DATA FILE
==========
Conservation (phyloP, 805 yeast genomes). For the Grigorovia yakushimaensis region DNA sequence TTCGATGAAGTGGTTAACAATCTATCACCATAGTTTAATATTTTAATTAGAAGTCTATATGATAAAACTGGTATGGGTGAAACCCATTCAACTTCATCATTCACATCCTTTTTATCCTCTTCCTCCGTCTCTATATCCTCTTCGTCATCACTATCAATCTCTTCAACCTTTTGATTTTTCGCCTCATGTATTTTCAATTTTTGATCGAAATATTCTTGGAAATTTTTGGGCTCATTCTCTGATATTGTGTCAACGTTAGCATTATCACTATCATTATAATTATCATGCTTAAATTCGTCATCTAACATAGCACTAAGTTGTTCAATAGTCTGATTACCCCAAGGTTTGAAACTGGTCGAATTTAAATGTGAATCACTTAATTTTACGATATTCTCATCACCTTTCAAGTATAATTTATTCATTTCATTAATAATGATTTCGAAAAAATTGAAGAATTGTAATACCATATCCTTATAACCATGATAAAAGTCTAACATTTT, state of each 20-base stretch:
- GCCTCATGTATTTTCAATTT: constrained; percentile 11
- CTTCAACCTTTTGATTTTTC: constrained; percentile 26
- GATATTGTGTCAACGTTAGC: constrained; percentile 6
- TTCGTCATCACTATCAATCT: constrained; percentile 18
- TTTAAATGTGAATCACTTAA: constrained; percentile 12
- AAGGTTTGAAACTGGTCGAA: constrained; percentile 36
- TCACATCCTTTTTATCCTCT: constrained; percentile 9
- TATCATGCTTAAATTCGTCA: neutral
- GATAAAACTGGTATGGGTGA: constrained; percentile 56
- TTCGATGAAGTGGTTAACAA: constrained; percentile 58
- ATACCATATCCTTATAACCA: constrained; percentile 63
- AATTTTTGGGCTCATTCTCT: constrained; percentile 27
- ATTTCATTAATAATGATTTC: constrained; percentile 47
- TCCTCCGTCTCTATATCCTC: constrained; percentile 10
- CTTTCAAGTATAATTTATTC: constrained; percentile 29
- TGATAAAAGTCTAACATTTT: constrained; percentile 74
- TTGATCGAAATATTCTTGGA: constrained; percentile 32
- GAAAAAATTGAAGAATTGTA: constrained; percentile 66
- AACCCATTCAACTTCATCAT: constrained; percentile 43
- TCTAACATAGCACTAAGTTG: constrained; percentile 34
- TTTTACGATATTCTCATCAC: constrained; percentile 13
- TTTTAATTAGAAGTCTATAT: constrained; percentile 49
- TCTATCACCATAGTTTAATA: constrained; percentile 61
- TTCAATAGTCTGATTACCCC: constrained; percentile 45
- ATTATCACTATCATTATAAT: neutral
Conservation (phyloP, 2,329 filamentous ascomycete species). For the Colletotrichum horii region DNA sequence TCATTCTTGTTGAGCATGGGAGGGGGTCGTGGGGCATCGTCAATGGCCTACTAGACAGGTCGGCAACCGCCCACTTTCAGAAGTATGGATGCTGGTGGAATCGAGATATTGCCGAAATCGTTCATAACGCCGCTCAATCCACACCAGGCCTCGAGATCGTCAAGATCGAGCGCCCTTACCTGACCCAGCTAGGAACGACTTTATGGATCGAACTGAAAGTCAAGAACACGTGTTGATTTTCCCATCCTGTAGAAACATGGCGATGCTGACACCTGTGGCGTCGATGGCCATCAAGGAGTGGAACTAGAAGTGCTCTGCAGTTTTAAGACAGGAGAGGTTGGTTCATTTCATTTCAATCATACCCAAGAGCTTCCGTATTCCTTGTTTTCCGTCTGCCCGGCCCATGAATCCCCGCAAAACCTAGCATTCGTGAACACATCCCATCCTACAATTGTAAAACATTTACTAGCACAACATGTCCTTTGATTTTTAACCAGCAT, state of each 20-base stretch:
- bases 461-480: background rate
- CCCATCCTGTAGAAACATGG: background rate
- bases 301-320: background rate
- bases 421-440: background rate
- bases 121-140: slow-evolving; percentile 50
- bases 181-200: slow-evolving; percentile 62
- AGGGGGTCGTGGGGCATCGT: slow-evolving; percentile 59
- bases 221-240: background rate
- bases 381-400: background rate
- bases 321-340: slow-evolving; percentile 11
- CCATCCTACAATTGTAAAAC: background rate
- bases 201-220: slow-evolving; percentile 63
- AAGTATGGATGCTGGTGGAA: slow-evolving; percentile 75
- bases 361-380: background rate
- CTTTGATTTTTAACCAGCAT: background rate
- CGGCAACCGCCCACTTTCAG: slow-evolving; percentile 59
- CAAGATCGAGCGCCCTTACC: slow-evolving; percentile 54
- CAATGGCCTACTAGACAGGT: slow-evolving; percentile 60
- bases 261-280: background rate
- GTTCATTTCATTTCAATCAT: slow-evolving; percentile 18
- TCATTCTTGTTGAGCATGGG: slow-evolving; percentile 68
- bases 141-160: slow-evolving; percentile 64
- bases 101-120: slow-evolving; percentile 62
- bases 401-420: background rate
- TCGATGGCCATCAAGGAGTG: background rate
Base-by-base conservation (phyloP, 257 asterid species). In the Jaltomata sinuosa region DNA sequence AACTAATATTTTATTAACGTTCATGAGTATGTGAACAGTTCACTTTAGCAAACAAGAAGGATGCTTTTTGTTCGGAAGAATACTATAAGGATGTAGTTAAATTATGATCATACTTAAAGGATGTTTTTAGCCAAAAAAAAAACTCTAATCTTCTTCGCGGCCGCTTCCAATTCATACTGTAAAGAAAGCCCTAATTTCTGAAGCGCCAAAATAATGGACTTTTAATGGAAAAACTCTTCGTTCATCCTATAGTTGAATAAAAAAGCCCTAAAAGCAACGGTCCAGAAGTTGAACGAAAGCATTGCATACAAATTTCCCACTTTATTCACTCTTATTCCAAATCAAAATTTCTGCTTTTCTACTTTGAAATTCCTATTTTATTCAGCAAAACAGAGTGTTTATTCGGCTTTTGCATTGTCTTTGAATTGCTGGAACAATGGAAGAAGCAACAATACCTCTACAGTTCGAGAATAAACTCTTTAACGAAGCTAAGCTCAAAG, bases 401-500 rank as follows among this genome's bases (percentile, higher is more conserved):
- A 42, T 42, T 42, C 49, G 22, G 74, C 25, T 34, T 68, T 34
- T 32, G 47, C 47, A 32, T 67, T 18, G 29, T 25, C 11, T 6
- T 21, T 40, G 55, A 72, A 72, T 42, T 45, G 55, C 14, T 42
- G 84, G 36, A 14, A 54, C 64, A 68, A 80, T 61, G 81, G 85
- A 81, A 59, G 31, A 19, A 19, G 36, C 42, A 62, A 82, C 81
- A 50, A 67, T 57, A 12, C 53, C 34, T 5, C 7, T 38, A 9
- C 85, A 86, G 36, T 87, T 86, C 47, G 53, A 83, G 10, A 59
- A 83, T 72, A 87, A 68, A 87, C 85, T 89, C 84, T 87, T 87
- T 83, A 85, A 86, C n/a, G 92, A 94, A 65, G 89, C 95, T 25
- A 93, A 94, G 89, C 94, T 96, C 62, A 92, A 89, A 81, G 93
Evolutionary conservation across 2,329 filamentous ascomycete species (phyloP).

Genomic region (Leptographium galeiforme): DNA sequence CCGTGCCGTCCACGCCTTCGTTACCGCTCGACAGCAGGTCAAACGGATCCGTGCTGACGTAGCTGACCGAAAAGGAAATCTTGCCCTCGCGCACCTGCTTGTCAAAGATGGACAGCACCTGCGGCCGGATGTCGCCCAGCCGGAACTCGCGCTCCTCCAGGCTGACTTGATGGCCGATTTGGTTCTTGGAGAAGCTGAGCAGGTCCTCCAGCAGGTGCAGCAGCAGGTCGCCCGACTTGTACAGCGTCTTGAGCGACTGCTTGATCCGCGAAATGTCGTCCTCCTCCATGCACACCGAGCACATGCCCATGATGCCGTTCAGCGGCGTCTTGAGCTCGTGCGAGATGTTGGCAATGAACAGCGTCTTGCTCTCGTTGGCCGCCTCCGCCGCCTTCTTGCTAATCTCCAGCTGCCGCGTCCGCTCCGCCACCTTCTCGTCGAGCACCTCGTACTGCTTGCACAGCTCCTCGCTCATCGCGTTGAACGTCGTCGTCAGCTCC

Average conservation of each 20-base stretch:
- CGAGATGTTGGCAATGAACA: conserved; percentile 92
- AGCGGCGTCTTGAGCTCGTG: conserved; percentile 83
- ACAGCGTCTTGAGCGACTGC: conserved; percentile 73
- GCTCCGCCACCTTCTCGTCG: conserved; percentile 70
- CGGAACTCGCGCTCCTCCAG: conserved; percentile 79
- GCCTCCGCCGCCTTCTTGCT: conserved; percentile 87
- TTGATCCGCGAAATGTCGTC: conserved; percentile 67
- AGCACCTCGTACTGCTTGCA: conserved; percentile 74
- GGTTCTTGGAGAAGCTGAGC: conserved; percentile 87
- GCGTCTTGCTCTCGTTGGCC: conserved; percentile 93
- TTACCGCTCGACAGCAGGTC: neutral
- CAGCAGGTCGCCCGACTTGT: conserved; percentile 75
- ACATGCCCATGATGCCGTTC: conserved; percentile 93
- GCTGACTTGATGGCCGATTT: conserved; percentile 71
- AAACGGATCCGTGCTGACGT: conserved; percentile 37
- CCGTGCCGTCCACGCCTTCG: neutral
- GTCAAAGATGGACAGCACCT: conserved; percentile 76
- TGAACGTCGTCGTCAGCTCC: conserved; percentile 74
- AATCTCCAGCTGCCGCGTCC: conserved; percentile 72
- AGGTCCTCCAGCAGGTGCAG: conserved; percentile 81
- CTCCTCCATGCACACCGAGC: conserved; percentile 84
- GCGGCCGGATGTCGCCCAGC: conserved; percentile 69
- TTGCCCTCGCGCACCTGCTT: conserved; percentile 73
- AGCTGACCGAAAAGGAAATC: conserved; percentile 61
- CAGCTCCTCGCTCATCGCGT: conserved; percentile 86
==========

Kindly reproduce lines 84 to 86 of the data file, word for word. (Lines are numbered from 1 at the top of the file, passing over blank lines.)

- TGAACGTCGTCGTCAGCTCC: conserved; percentile 74
- AATCTCCAGCTGCCGCGTCC: conserved; percentile 72
- AGGTCCTCCAGCAGGTGCAG: conserved; percentile 81